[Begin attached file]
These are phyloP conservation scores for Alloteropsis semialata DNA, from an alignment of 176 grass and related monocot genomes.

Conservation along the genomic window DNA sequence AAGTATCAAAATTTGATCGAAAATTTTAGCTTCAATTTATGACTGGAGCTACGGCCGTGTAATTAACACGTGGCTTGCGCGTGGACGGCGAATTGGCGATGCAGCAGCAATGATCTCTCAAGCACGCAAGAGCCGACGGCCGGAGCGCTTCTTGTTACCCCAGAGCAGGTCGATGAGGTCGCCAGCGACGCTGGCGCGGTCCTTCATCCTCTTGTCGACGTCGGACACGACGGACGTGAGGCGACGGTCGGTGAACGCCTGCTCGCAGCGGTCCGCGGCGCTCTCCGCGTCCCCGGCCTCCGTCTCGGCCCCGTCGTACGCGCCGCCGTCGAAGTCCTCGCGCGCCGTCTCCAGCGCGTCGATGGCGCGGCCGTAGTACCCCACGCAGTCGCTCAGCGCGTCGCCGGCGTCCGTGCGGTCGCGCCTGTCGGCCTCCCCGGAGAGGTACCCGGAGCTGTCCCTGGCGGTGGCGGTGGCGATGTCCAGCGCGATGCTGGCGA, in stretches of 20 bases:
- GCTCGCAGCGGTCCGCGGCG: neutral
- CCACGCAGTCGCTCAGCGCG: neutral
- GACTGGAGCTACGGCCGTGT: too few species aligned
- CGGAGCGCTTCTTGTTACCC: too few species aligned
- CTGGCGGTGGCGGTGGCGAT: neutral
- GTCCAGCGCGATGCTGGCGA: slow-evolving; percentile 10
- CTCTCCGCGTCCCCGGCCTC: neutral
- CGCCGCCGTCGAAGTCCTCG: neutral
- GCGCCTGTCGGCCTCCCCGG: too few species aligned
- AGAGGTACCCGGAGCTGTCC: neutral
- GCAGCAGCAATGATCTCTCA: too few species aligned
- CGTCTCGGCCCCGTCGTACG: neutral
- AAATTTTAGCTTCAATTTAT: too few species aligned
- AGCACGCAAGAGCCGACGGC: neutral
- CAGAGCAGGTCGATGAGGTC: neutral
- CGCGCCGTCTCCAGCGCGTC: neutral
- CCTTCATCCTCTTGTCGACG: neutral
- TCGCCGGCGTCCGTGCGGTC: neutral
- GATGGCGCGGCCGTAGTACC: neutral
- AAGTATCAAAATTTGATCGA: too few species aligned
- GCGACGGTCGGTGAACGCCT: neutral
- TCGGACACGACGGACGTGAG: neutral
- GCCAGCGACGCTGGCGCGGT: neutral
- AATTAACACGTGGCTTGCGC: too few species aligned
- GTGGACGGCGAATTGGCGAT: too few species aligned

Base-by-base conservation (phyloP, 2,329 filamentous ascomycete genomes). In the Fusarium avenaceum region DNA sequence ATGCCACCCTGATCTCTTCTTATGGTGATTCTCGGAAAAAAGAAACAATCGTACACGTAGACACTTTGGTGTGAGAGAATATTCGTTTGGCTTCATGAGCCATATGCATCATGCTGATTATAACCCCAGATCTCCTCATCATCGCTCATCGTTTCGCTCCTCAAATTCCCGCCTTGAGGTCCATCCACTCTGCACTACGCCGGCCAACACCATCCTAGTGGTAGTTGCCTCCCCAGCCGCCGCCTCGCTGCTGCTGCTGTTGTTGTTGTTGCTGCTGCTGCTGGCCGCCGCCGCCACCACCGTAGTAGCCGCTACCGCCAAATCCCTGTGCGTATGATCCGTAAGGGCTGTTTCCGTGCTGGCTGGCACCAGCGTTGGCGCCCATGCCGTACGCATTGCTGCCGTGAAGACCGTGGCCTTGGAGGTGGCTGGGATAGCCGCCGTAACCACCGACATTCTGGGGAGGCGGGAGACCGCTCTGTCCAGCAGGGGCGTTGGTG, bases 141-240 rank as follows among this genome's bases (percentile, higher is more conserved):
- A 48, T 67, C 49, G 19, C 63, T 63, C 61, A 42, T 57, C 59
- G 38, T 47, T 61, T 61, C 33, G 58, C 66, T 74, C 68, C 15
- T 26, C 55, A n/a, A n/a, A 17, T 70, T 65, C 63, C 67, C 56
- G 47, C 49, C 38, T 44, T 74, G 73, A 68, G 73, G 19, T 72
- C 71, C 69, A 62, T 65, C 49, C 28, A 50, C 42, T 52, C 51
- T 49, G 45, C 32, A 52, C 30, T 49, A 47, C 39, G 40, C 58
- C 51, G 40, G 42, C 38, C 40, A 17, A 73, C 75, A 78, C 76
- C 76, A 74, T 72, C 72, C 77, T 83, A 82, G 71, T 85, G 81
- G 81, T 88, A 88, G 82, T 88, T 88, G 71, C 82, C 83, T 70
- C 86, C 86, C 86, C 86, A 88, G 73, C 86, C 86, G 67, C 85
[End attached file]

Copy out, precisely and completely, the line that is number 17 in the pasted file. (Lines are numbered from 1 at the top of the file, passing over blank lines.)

- CAGAGCAGGTCGATGAGGTC: neutral